Washington ranks first in terms of economic activity, which includes measurements of GDP growth and exports per capita. When looking at the state’s economic health through measurements such as unemployment rates and median household income, Washington ranks 4th. Washington sits in third place when it comes to innovation potential which is measured by the number of STEM and high-tech jobs as well as the amount of R&D investment. Other top states include California, Utah, and Massachusetts. States with the lowest ranked economies include Mississippi, Louisiana, and West Virginia.

7. On the passing of Rep. Al Swift

US Rep. Al Swift passed away on Friday at the spry age of 82.  We have this touching reflection from Charla Neuman, a public affairs consultant and former Congressional staff person.

Joel Connelly has the story of Swift’s “long shot” candidacy for the US House, and what he made of it while in office.  Sen. Reuven Carlyle posted a photo of himself as a young man (intern?) with Swift on Twitter: “From one guy who knows how to toss his coat off and get to work to another.”

8. Amazon’s median comp next to other companies

In case you missed it, Bloomberg reported the median compensation of a range of companies, a data point now required to be disclosed in America for the first time.  This reporting is a result of the Dodd-Frank law passed during the Great Recession.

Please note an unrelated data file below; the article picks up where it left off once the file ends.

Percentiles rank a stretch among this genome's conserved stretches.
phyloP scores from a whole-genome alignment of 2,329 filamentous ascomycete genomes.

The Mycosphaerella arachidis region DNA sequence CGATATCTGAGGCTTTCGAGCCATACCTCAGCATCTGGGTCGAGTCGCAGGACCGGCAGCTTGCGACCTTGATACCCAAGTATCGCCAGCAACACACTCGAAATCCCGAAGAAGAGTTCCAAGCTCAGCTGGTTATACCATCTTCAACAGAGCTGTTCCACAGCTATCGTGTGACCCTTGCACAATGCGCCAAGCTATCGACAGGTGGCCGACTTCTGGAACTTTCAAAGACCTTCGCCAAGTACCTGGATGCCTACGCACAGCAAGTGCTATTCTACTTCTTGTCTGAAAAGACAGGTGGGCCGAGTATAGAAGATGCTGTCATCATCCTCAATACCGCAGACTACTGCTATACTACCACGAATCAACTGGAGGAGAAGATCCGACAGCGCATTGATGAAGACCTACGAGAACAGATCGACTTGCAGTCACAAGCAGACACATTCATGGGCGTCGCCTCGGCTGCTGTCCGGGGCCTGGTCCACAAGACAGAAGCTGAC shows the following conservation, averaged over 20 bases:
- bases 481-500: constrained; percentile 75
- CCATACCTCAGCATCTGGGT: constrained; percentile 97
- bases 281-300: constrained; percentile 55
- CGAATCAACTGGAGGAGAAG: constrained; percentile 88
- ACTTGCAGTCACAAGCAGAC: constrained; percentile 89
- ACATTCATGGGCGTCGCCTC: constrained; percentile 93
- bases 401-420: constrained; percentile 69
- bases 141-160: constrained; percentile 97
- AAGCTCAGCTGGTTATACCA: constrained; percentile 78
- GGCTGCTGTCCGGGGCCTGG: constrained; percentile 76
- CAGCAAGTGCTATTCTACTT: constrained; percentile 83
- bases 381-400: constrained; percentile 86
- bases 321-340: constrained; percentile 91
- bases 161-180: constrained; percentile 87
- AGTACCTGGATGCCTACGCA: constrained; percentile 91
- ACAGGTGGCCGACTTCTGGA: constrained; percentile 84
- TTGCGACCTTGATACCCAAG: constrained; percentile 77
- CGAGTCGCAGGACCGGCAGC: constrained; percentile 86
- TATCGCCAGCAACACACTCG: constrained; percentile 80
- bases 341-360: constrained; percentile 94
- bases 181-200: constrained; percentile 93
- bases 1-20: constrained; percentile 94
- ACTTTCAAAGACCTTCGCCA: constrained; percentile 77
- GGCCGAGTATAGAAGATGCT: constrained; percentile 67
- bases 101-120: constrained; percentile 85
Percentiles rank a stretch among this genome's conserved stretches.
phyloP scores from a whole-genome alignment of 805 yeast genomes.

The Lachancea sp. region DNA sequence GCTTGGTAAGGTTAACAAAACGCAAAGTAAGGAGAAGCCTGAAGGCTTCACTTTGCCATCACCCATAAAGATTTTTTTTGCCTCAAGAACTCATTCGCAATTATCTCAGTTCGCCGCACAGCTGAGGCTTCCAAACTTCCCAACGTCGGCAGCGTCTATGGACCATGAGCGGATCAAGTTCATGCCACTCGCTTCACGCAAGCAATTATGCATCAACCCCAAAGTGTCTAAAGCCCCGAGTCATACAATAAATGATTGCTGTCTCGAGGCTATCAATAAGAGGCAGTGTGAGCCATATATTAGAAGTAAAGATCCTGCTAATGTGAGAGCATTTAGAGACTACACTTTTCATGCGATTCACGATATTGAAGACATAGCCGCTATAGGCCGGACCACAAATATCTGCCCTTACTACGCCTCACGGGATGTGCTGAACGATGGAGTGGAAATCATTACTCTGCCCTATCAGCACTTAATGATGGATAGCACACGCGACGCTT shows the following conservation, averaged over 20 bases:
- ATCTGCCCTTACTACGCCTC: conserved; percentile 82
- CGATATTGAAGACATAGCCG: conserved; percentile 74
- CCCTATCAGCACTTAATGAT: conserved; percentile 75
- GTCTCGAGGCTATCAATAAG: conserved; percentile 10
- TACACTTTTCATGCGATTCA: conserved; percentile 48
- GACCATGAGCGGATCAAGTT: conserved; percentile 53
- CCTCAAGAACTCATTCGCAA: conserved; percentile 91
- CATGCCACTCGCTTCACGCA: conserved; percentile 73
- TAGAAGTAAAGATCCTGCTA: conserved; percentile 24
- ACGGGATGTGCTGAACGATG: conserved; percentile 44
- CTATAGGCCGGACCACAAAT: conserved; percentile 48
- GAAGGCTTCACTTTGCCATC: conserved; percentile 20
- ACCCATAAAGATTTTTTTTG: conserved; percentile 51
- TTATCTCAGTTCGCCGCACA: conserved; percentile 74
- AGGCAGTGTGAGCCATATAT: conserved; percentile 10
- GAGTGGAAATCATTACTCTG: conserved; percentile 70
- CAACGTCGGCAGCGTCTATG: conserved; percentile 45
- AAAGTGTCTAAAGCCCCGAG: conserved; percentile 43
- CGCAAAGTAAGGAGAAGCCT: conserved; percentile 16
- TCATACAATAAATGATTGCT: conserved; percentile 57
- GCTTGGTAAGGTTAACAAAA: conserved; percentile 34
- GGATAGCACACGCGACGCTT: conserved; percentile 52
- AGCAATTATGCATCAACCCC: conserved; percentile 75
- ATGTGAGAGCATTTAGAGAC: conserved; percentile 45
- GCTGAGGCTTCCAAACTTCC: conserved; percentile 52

The WSJ also reported on this over the weekend, offering additional comparisons and more company data. From that coverage: “One researcher likened Amazon to the child produced by a three-way merger between Google, United Parcel Service Inc. and Walmart Inc.”

9. Are Republicans gaining traction in swing districts?

Rep. JT Wilcox sends us this dispatch from the campaign trail, including this interesting nugget:  “We are the caucus that features the widest range of opinions in the legislature and makes room for every member to effectively represent their district rather than an exclusive ideology.”

Historically, Washington State includes a significant portion of the electorate that is independent-minded, and skeptical of any ideological purity, regardless of whether it is left or right.  Will that openness to diverse views get traction in swing districts when animosity to President Trump is likely to carry significant weight?

One data point to watch will be today’s special election in Arizona.  It’s a reliably Republican Congressional district, but that support is likely to be eroded given the current political context.